U.S. President Barack Obama signed into law (Politico) August 2 a bill allowing the United States’ $14.3 trillion debt ceiling to be raised, just hours before the nation was set to default on its financial obligations. The weeks of partisan wrangling in Congress, coupled with the ongoing threat (Reuters) of a credit rating downgrade, has made some international investors skeptical of U.S. treasuries, reflecting a wider shift in global bond markets (WSJ). But uncertainty (Bloomberg) over the U.S. deficit and a possible downgrade is offset by the fact that the country still has the world’s deepest and strongest financial markets, says Kent Hughes, a global economics expert with the Wilson Center. "If there’s a downgrade, that would not have a major impact on the attraction of U.S. treasuries, which would continue to be viewed as the best bet," especially in light of the troubled euro, says Hughes.
How have the dynamics of global debt markets shifted as a result of the long-lasting impasse over a U.S. debt agreement?
They have not shifted that much. The global debt market has certainly been looking at the U.S. situation, but up until just the last three or four days, they behaved as if they assumed that the debt ceiling would be raised. There was a period of nervousness, but nothing that showed a dramatic difference in the bond market. That may be a product of the fact that there is on-again-off-again concern about Europe and the question of Greece. As a result of that uncertainty, you’ve seen a bit of a rally with the dollar, which is driven by [investors] looking for a safe haven. And that’s consistent with what you see with the Swiss franc, which is the one currency against which the dollar has not risen. What I would have expected--perhaps a great deal more uncertainty so far--has not really roiled the international financial system.
Why are some international investors pinpointing emerging markets, such as Brazil, as less risk-prone than so-called developed nations?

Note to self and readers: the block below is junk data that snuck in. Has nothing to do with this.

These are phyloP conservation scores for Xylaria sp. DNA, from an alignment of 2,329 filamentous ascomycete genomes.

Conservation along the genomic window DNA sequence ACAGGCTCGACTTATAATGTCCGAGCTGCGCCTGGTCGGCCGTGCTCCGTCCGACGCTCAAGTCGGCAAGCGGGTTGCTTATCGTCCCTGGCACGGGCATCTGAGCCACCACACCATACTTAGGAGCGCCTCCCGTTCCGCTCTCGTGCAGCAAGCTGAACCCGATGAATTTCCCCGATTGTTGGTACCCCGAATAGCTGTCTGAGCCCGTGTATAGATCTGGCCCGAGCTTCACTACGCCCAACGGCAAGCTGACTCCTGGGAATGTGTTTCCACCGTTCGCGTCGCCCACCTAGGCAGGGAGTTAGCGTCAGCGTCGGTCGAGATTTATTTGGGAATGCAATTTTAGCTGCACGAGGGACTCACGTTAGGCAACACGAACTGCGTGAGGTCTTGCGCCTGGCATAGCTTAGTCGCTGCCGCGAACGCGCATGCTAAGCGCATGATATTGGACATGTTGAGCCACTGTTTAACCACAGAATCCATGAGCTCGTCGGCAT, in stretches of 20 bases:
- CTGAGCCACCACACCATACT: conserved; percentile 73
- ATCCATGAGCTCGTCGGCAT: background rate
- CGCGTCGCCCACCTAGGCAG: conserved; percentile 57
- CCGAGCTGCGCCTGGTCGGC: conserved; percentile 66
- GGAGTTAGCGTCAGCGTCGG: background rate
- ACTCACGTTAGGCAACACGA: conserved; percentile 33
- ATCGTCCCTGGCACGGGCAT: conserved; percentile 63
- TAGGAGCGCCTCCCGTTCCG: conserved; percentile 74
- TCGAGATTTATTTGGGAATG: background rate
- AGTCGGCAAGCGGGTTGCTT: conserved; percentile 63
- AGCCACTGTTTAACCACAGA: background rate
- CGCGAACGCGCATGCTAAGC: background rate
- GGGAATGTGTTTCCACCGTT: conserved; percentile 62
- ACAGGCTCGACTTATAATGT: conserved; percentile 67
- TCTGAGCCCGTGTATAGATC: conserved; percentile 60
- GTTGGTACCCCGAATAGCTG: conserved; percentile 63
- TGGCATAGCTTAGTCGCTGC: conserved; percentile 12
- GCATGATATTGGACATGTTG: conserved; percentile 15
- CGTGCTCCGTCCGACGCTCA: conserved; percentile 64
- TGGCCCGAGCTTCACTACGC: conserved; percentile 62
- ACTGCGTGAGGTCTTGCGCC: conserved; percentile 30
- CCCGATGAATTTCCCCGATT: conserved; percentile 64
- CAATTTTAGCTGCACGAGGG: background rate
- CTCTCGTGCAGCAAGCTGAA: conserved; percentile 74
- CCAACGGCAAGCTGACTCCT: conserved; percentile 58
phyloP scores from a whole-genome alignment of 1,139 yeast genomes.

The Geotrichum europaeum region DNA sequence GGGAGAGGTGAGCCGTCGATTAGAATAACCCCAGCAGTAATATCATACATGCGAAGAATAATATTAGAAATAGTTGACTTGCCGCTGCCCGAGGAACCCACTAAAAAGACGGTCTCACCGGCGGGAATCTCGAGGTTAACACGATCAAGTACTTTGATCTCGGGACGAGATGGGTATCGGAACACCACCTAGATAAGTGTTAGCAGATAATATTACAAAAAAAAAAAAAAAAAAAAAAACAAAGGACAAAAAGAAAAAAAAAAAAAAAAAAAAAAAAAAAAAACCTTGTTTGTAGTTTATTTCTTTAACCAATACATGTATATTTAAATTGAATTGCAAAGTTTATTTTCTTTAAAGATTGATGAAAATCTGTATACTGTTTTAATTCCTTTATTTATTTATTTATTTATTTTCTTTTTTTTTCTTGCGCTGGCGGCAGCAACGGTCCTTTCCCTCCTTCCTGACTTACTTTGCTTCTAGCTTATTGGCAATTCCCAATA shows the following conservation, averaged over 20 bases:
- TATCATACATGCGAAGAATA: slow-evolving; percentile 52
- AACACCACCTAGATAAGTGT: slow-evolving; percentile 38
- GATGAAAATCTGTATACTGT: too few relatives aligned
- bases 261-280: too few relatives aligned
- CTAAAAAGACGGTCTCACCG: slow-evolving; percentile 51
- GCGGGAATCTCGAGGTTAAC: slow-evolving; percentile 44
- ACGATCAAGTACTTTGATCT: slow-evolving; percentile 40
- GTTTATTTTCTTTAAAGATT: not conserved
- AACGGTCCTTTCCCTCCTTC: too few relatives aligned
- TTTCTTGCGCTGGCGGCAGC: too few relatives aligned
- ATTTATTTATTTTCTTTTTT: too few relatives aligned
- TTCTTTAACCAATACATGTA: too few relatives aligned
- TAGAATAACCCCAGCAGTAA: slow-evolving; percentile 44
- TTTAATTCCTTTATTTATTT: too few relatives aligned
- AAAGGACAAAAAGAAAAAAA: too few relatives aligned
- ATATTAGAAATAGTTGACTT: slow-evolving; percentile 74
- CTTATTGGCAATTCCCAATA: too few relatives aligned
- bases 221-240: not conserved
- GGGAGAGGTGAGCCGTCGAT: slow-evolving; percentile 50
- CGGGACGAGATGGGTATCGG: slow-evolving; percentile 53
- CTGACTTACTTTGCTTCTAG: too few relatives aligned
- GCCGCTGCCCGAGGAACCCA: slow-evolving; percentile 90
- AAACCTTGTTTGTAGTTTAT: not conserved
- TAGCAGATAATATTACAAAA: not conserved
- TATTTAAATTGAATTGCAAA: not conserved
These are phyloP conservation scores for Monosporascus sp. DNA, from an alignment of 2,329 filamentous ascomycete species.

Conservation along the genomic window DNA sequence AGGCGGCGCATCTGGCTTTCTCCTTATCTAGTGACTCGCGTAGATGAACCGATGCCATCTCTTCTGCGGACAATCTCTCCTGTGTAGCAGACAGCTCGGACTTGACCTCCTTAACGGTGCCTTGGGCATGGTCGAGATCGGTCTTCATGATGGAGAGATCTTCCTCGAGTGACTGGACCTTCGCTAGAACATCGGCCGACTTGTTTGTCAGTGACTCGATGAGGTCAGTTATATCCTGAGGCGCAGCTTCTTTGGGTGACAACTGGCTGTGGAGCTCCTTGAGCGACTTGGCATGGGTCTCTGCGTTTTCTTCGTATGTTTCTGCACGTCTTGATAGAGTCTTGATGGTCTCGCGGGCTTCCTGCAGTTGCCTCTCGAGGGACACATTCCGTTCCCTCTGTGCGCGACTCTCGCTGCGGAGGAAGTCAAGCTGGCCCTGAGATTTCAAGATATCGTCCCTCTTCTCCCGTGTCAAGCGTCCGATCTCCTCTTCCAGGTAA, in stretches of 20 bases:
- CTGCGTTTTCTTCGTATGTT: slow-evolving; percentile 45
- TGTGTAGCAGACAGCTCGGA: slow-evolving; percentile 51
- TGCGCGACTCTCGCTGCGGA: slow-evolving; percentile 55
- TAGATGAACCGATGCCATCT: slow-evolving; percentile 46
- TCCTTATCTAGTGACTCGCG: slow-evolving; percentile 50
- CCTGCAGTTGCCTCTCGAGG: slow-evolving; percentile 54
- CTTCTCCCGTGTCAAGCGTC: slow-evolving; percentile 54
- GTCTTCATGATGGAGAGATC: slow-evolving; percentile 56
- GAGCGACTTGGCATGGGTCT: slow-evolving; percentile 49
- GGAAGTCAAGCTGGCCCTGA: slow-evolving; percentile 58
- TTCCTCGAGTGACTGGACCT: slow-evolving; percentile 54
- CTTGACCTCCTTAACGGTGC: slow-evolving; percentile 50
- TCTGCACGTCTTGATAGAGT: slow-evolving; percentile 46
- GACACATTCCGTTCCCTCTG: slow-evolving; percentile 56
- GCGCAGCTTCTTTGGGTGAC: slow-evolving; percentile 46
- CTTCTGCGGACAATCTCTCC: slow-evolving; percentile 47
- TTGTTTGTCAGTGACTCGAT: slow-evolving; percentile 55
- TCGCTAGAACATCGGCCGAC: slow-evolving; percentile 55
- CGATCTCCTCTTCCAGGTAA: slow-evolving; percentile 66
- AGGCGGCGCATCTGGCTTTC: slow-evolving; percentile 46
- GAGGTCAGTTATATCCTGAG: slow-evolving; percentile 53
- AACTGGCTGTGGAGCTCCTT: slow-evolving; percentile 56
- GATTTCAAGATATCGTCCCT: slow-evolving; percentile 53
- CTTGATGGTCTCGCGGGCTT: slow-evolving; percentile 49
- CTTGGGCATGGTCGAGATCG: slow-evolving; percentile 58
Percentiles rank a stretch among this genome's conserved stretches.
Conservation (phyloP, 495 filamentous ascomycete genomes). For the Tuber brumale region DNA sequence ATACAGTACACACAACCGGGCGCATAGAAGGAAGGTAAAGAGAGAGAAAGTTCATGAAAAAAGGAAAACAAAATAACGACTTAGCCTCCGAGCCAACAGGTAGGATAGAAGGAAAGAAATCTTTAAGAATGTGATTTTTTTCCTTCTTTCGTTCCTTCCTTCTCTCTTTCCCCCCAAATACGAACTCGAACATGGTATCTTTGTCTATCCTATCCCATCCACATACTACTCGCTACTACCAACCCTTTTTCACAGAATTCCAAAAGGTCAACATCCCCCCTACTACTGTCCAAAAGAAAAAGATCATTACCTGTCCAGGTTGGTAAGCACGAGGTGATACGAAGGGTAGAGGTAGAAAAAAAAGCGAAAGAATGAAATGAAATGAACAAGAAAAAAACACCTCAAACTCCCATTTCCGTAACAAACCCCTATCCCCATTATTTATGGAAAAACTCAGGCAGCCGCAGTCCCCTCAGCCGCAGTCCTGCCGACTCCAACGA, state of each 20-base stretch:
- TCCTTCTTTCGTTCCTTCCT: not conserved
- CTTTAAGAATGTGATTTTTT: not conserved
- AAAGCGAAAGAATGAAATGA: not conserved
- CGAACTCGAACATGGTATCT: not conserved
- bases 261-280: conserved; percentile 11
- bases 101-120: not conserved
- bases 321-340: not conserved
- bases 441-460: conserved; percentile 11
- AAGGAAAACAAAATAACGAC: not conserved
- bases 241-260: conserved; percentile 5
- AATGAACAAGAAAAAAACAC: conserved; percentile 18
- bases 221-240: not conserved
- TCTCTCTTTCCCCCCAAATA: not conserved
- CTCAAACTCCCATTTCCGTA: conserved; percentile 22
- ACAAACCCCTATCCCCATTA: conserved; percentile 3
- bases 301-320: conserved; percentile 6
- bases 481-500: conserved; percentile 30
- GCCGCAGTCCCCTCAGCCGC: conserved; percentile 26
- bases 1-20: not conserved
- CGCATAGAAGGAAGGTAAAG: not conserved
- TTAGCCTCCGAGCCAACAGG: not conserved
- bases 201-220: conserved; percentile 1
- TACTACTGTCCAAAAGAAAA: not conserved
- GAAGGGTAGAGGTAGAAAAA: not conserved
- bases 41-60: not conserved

The debt issues of some of these emerging markets look less risky than some of the European debt issues do. So that is, perhaps, consistent with this long-term trend that was probably symbolized by George W. Bush’s decision to use the G20 as a forum for dealing with the global financial and economic crisis, rather than relying on the traditional G7 or G8. And going forward--take Brazil as an example, which has really been careful to manage its fiscal policy--if they continue to have a strong macroeconomic policy, the attraction of their debt will continue.
The impression the world had--that we really had a special expertise in running financial markets--has been greatly eroded, and it has hurt the overall standing of the United States.
How do you see global risk spread out at the moment?
I don’t think Europe has completely dealt with its debt situation. While Greece continues to come in and out of the headlines, there was a flurry of concern about Italy, and continuing concern about Spain; Europe continues to be an ongoing question mark. Many analysts say there cannot be a [correction] until there is, perhaps, more significant private sector--meaning, in some cases, European banks--involvement in an adjustment of Greek debt. Let’s assume that Spain, Portugal, and Ireland all have dealt with their debt; they still have a structural challenge in that they have to be as competitive as Germany, or as the Nordic countries and France.
In the United States, there’s still a good deal of uncertainty about whether there will be a second vote [or new congressional battle] on the joint committee [the bipartisan congressional committee mandated by the new debt legislation to propose a comprehensive plan for further reducing the deficit over the next ten years], or there will be mandatory, across-the-board cuts. You have the likelihood of a continuing resolution that will be debated, and there’s an upcoming expiration of gas taxes at the end of September; they go into a trust fund which helps fund infrastructure spending. But there’s now a question mark about whether there will be a big congressional debate over what used to be a fairly routine increase. What offsets [the uncertainty] is that we still have the deepest financial markets, and they are still viewed as the strongest.
Do you think investors still see U.S. bond markets as being more stable than emerging markets, such as Latin America or China?
China has an inflation problem they are still wrestling with. In parts of the country, they have a housing bubble and a rising cost of living. China is going to increase food imports as a way of dampening the rise of the price of food. So you could see China, in attempting to deal with some of these things, slowing its growth a bit--although I don’t see China allowing its growth rate to slip below 8 percent. It’s more difficult to know exactly what investments would be there when you don’t have a convertible currency. The system is more opaque. You don’t have the same rule of law that you do in Europe, the United States, and many parts of Latin America.